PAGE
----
Ernest the Elephant

Ernest the Elephant
Anthony Browne
Walker Books

From the much loved and highly praised Anthony Browne comes a stunningly beautiful modern day fable.
Having had thus far a safe happy life with his Mum and the rest of the herd, little elephant Ernest has become curious about what more life has to offer than mere walking, eating, drinking and sleeping.

One day Ernest and his mum are strolling happily along with the other elephants when something catches Ernest’s eye. To him it looks exciting but Mum tells him it’s not a place for baby elephants.
Somewhat put out at being called a ‘baby’ and eager to explore this alluring place, Ernest drops behind and into the jungle he goes. It’s a strange, colourful place and Ernest is fascinated by the dazzling light and dark, mysterious shadows.

Soon though, his excitement begins to wane and he contemplates rejoining the other elephants, but realises that he’s completely lost.
After some time he comes upon various other animals – a gorilla, a lion, a hippo, a gaping-mouthed crocodile –

but not a single one can be bothered to offer any assistance. Their apathy and condescension is evident in each of their faces, but then happily when Ernest is at the point of despair, one little creature stops and listens: it’s a tiny mouse.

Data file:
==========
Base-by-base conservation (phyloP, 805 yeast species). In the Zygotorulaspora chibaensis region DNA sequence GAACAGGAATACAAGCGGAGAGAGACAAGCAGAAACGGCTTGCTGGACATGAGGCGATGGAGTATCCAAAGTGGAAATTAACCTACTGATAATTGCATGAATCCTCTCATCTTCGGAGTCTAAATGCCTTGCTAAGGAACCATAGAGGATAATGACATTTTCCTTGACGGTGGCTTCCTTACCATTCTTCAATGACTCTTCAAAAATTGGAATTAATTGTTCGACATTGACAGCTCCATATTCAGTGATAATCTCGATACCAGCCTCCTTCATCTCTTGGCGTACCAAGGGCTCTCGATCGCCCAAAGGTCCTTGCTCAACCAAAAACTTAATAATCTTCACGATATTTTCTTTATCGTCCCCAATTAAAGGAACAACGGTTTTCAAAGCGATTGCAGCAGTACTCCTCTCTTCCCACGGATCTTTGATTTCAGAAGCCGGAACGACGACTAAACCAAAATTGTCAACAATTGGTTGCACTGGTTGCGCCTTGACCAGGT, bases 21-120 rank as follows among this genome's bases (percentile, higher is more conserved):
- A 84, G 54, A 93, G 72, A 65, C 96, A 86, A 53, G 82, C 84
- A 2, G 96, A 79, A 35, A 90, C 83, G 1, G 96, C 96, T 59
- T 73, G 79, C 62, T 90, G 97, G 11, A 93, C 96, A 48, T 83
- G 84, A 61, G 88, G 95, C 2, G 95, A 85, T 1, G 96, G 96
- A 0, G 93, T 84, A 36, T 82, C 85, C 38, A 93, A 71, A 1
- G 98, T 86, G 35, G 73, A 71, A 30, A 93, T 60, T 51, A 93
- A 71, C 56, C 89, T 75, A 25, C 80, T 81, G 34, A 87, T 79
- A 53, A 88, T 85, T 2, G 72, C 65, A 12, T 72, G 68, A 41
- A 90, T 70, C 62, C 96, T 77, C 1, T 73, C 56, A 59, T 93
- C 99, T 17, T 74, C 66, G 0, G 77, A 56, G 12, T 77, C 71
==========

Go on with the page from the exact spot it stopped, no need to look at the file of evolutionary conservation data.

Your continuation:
Ernest explains his plight doubting that so small an animal could possibly help but so polite is Mouse that Ernest decides being lost with such a companion is preferable to being lost and alone.

Much to the little pachyderm’s surprise though, help is exactly what Mouse does and hurrah! Ernest and his Mum are eventually reunited and three happy animals are the outcome. After all, what better reward could there be for help so selflessly given?

While empathising with Ernest’s plight, children will love to lose themselves in Anthony Browne’s classic style surreal jungle, relishing the multitude of delicious cakes, lollipops, liquorice all sorts and other confectionary, as well as fruits, eggs both creme and fried, not forgetting the interesting variety of tree trunks one of which looks to me like a chocolate flake. There’s even a pair of socks and some underpants pegged out to dry. The illustrator clearly had huge fun with those scenes.

What a wealth of talking points this cracking book offers when adult and child(ren) share it, not to mention the visual literacy lessons aplenty.

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